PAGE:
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Data Note: Are Nonprofits Requesting an Accommodation for Contraceptive Coverage?

The Affordable Care Act (ACA) requires most private health insurance plans to provide coverage for a broad range of preventive services, including most contraceptives for women. This policy was at the center of a Supreme Court case brought forward by for-profit corporations (Hobby Lobby and Conestoga) that successfully claimed that the contraceptive coverage requirement violated their religious rights. Last month, the Supreme Court agreed to hear yet another challenge (Zubik v Burwell) to the contraceptive coverage requirement, this time brought by nonprofit corporations, claiming that the accommodation established by the federal government for religiously affiliated nonprofit employers with objections to contraception violates their religious rights.

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A Comparison of the Availability and Cost of Coverage for Workers in Small Firms and Large Firms: Update from the 2015 Employer Health Benefits Survey

Small and large firms vary substantially on health insurance offer rates and costs. This brief expands on information presented in the 2015 Kaiser/HRET Survey of Employer-Sponsored Health Benefits to look exclusively at differences in offer rates, plan costs, and cost sharing between small firms and large firms.

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Contraceptive-Only Plans: Questions and Answers

In this post on The Huffington Post, Alina Salganicoff and Laurie Sobel offer a Q&A on “contraceptive-only” plans, an approach mentioned during oral arguments in the U.S. Supreme Court case Zubik v. Burwell. In the Zubik case, a group of religiously affiliated nonprofits with religious objections to providing birth control coverage seek an exemption from the Affordable Care Act’s provision requiring most plans to offer such coverage without cost-sharing.

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Visualizing Health Policy: Eligibility and Coverage Trends in Employer-Sponsored Health Insurance

This Visualizing Health Policy infographic looks at eligibility and coverage trends in employer-sponsored health insurance. Between 2000 and 2015, the share of workers covered by health benefits offered by their employers dropped from 63 percent to 56 percent, with some firms not offering coverage and some employees not enrolling when…

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Tax Subsidies for Private Health Insurance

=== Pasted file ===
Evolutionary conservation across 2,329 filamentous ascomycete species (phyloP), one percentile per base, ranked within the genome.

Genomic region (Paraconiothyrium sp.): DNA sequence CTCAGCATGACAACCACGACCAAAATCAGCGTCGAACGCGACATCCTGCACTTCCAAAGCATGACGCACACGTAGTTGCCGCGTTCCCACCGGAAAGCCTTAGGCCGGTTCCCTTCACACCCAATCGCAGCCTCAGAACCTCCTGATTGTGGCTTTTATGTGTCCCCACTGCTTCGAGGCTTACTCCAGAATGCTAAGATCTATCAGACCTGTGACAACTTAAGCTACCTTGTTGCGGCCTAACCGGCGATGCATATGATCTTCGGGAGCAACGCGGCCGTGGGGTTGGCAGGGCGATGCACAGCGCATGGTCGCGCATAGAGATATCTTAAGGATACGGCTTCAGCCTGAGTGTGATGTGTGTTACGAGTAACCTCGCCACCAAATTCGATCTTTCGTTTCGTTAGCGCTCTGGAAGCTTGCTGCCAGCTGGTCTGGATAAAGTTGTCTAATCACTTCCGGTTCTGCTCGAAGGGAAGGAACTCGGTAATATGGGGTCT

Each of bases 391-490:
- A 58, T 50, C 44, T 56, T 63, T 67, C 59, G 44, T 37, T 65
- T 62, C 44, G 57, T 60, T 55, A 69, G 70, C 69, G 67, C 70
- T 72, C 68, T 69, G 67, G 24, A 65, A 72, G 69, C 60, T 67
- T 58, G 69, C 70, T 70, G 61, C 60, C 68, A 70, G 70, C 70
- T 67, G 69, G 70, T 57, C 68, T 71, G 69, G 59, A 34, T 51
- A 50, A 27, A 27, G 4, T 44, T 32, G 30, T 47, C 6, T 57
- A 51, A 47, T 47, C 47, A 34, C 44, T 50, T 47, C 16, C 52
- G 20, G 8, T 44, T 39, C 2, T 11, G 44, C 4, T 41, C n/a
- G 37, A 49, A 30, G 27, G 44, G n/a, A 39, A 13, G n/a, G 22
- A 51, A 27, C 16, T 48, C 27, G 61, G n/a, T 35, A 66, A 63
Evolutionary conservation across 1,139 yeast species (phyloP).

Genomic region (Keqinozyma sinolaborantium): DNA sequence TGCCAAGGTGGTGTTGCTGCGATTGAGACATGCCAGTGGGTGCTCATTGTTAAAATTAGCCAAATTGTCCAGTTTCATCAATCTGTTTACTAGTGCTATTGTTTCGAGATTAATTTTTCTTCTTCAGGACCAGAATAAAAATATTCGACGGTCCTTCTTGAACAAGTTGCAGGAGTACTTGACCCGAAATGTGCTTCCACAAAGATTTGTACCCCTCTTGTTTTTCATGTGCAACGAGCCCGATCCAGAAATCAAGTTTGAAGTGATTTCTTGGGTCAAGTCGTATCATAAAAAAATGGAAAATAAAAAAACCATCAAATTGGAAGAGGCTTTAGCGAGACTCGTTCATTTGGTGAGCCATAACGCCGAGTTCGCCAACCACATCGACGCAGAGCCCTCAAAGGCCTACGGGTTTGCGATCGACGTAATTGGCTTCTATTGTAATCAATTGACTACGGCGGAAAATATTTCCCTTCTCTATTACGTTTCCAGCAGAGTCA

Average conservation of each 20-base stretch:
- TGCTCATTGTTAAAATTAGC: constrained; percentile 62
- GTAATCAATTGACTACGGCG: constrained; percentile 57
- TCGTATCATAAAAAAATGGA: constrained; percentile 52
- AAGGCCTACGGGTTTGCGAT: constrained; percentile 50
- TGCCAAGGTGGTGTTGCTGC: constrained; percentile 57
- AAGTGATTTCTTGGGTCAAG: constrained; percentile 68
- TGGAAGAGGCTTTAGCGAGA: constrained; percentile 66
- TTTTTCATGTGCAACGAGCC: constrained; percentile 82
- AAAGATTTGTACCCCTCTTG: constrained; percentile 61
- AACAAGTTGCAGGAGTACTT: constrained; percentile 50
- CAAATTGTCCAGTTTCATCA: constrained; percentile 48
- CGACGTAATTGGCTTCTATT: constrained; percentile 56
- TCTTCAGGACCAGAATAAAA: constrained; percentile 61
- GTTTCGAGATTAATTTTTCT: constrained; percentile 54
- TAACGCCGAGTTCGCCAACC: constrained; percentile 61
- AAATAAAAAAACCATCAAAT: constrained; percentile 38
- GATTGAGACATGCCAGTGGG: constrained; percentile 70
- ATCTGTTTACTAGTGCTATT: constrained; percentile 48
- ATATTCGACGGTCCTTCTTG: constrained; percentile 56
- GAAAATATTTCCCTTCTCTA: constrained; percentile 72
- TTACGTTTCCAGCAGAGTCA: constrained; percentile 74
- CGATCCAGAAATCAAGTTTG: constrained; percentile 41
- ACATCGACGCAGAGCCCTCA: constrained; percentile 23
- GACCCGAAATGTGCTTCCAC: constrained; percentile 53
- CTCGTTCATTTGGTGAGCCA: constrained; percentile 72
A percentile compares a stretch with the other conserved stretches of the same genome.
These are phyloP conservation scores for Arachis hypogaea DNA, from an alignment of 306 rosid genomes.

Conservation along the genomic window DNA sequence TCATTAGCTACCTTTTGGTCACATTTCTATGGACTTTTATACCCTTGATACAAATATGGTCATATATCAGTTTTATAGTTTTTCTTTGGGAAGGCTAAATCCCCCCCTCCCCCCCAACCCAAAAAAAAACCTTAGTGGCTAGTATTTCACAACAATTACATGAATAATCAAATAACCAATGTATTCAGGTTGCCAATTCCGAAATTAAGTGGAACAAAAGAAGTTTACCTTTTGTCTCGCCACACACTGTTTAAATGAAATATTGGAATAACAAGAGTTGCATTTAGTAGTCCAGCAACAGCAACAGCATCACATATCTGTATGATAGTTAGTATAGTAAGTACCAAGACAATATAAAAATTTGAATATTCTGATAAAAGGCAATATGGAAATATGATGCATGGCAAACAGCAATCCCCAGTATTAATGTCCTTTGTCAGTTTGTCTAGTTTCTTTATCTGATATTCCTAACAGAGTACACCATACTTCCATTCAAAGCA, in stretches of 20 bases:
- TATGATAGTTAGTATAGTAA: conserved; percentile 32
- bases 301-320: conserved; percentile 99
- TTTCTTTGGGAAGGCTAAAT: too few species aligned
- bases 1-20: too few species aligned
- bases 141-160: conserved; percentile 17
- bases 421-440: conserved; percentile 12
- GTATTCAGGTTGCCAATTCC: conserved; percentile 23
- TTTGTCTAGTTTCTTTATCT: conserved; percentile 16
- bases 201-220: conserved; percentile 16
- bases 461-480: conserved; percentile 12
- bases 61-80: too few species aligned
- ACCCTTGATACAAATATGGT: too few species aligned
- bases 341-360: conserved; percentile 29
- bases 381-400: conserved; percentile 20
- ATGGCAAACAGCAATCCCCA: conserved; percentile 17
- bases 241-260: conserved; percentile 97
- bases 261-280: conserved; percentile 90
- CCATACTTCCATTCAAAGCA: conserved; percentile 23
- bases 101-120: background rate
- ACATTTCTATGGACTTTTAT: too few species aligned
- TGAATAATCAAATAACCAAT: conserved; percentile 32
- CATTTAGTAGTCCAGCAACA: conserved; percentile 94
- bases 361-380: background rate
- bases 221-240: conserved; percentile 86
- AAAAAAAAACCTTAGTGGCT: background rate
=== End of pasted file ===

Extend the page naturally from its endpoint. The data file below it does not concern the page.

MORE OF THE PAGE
This brief describes the different forms of tax assistance for private health insurance, including subsidies offered through the Affordable Care Act’s marketplaces and benefits for people who are self-employed or who have employer-based coverage. The brief also provides examples of how the subsidies work and how the amounts may differ by income and type of coverage.

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Visualizing Health Policy: Recent Trends in Employer-Sponsored Insurance

This Visualizing Health Policy takes a look at recent trends in employer-sponsored insurance, including average premium increases for workers with family coverage, the average yearly cost of premiums for single and family coverage and how those costs have increased in the past decade, along with the prevalence of health promotion…

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Web Briefing for Journalists: How ACA’s Employer Requirements and Related Provisions Affect Businesses and Workers

A major piece of the Affordable Care Act will first take effect January 1 when larger employers will be required to offer coverage to their workers or face penalties. How do the penalties work and how are they being phased in? To help reporters understand and cover these issues, the Kaiser Family Foundation held a web briefing exclusively for journalists.

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How Many Employers Could be Affected by the Cadillac Plan Tax?

As fall approaches, we can expect to hear more about how employers are adapting their health plans for 2016 open enrollments. One topic likely to garner a good deal of attention is how the Affordable Care Act’s high cost plan tax (HCPT), sometimes called the “Cadillac plan” tax or “Cadillac tax,” is affecting employer decisions about their health benefits. The tax takes effect in 2018.

The potential of facing an HCPT assessment as soon as 2018 is encouraging employers to assess their current health benefits and consider cost reductions to avoid triggering the tax. Some employers announced that they made changes in 2014 in anticipation of the HCPT, and more are likely to do so as the implementation date gets closer.

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Analysis Estimates 1 in 4 Employers Offering Health Benefits Could Be Affected by the ‘Cadillac Tax’ in 2018 if Current Trends Continue

Share of Potentially-Affected Employers Could Grow to 30% in 2023, 42% in 2028, Analysis Finds New projections from the Kaiser Family Foundation estimate that one in four employers (26%) offering health benefits could be subject to the Affordable Care Act’s tax on high-cost health plans, also known as the “Cadillac…

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Filling the need for trusted information on national health issues, the Kaiser Family Foundation is a nonprofit organization based in San Francisco, California.